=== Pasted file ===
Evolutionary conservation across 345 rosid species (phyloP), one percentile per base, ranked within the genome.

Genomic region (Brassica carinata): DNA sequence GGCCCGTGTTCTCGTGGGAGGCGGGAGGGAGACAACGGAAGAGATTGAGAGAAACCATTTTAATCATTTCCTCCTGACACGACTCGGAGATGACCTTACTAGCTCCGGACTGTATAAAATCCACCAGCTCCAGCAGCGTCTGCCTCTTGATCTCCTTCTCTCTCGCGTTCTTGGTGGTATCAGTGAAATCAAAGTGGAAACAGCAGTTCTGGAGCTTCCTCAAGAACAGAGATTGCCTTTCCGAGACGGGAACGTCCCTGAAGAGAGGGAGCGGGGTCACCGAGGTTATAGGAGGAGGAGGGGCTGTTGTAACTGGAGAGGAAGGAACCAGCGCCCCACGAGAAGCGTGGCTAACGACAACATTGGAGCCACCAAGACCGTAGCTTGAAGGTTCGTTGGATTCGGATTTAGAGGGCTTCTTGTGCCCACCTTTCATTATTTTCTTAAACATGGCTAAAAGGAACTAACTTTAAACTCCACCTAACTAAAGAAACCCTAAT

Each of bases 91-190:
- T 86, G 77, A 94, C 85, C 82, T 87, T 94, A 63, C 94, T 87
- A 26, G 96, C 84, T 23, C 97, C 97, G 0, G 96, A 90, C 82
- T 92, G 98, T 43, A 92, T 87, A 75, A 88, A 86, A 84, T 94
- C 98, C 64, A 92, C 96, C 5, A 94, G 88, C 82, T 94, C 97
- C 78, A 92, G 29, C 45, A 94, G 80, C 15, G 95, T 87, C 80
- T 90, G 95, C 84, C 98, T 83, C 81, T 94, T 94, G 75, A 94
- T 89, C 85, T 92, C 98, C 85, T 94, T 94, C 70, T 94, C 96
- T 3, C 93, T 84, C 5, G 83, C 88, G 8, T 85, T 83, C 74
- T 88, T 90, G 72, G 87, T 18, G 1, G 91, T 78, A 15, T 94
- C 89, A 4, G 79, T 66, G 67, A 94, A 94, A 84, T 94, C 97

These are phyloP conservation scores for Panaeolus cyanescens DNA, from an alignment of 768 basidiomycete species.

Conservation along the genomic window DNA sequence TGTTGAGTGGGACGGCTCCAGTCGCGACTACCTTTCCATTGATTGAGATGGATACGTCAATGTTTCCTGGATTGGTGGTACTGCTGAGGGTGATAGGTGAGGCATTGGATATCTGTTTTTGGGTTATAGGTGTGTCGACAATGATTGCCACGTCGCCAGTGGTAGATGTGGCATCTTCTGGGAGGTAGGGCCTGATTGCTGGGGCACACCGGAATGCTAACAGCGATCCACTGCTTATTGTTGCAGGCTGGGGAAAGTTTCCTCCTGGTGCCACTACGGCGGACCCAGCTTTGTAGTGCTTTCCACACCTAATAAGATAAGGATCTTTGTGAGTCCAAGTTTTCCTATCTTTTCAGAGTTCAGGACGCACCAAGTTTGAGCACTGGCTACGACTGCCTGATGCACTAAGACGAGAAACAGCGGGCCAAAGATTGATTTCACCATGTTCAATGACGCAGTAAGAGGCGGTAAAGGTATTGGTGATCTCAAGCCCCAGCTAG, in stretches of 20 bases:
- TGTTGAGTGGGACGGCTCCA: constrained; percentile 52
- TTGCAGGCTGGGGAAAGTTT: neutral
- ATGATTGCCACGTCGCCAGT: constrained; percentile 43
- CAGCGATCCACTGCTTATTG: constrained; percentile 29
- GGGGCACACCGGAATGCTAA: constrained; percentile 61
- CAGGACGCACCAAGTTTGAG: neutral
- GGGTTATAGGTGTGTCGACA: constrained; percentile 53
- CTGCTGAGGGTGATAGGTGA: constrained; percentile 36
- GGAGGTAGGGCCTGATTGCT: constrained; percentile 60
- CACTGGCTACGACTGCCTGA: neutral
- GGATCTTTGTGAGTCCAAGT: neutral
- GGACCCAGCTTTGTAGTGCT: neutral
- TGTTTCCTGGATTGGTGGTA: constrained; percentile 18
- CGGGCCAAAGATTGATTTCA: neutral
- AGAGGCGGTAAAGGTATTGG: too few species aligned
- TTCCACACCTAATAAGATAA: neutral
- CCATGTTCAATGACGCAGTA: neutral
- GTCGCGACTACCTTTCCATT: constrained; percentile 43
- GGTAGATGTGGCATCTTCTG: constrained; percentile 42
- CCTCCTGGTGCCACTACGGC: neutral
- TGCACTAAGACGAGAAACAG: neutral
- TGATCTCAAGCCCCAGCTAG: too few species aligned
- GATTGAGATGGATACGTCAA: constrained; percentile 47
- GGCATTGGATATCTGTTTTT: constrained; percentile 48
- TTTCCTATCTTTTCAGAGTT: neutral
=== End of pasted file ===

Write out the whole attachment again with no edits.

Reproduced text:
Evolutionary conservation across 345 rosid species (phyloP), one percentile per base, ranked within the genome.

Genomic region (Brassica carinata): DNA sequence GGCCCGTGTTCTCGTGGGAGGCGGGAGGGAGACAACGGAAGAGATTGAGAGAAACCATTTTAATCATTTCCTCCTGACACGACTCGGAGATGACCTTACTAGCTCCGGACTGTATAAAATCCACCAGCTCCAGCAGCGTCTGCCTCTTGATCTCCTTCTCTCTCGCGTTCTTGGTGGTATCAGTGAAATCAAAGTGGAAACAGCAGTTCTGGAGCTTCCTCAAGAACAGAGATTGCCTTTCCGAGACGGGAACGTCCCTGAAGAGAGGGAGCGGGGTCACCGAGGTTATAGGAGGAGGAGGGGCTGTTGTAACTGGAGAGGAAGGAACCAGCGCCCCACGAGAAGCGTGGCTAACGACAACATTGGAGCCACCAAGACCGTAGCTTGAAGGTTCGTTGGATTCGGATTTAGAGGGCTTCTTGTGCCCACCTTTCATTATTTTCTTAAACATGGCTAAAAGGAACTAACTTTAAACTCCACCTAACTAAAGAAACCCTAAT

Each of bases 91-190:
- T 86, G 77, A 94, C 85, C 82, T 87, T 94, A 63, C 94, T 87
- A 26, G 96, C 84, T 23, C 97, C 97, G 0, G 96, A 90, C 82
- T 92, G 98, T 43, A 92, T 87, A 75, A 88, A 86, A 84, T 94
- C 98, C 64, A 92, C 96, C 5, A 94, G 88, C 82, T 94, C 97
- C 78, A 92, G 29, C 45, A 94, G 80, C 15, G 95, T 87, C 80
- T 90, G 95, C 84, C 98, T 83, C 81, T 94, T 94, G 75, A 94
- T 89, C 85, T 92, C 98, C 85, T 94, T 94, C 70, T 94, C 96
- T 3, C 93, T 84, C 5, G 83, C 88, G 8, T 85, T 83, C 74
- T 88, T 90, G 72, G 87, T 18, G 1, G 91, T 78, A 15, T 94
- C 89, A 4, G 79, T 66, G 67, A 94, A 94, A 84, T 94, C 97

These are phyloP conservation scores for Panaeolus cyanescens DNA, from an alignment of 768 basidiomycete species.

Conservation along the genomic window DNA sequence TGTTGAGTGGGACGGCTCCAGTCGCGACTACCTTTCCATTGATTGAGATGGATACGTCAATGTTTCCTGGATTGGTGGTACTGCTGAGGGTGATAGGTGAGGCATTGGATATCTGTTTTTGGGTTATAGGTGTGTCGACAATGATTGCCACGTCGCCAGTGGTAGATGTGGCATCTTCTGGGAGGTAGGGCCTGATTGCTGGGGCACACCGGAATGCTAACAGCGATCCACTGCTTATTGTTGCAGGCTGGGGAAAGTTTCCTCCTGGTGCCACTACGGCGGACCCAGCTTTGTAGTGCTTTCCACACCTAATAAGATAAGGATCTTTGTGAGTCCAAGTTTTCCTATCTTTTCAGAGTTCAGGACGCACCAAGTTTGAGCACTGGCTACGACTGCCTGATGCACTAAGACGAGAAACAGCGGGCCAAAGATTGATTTCACCATGTTCAATGACGCAGTAAGAGGCGGTAAAGGTATTGGTGATCTCAAGCCCCAGCTAG, in stretches of 20 bases:
- TGTTGAGTGGGACGGCTCCA: constrained; percentile 52
- TTGCAGGCTGGGGAAAGTTT: neutral
- ATGATTGCCACGTCGCCAGT: constrained; percentile 43
- CAGCGATCCACTGCTTATTG: constrained; percentile 29
- GGGGCACACCGGAATGCTAA: constrained; percentile 61
- CAGGACGCACCAAGTTTGAG: neutral
- GGGTTATAGGTGTGTCGACA: constrained; percentile 53
- CTGCTGAGGGTGATAGGTGA: constrained; percentile 36
- GGAGGTAGGGCCTGATTGCT: constrained; percentile 60
- CACTGGCTACGACTGCCTGA: neutral
- GGATCTTTGTGAGTCCAAGT: neutral
- GGACCCAGCTTTGTAGTGCT: neutral
- TGTTTCCTGGATTGGTGGTA: constrained; percentile 18
- CGGGCCAAAGATTGATTTCA: neutral
- AGAGGCGGTAAAGGTATTGG: too few species aligned
- TTCCACACCTAATAAGATAA: neutral
- CCATGTTCAATGACGCAGTA: neutral
- GTCGCGACTACCTTTCCATT: constrained; percentile 43
- GGTAGATGTGGCATCTTCTG: constrained; percentile 42
- CCTCCTGGTGCCACTACGGC: neutral
- TGCACTAAGACGAGAAACAG: neutral
- TGATCTCAAGCCCCAGCTAG: too few species aligned
- GATTGAGATGGATACGTCAA: constrained; percentile 47
- GGCATTGGATATCTGTTTTT: constrained; percentile 48
- TTTCCTATCTTTTCAGAGTT: neutral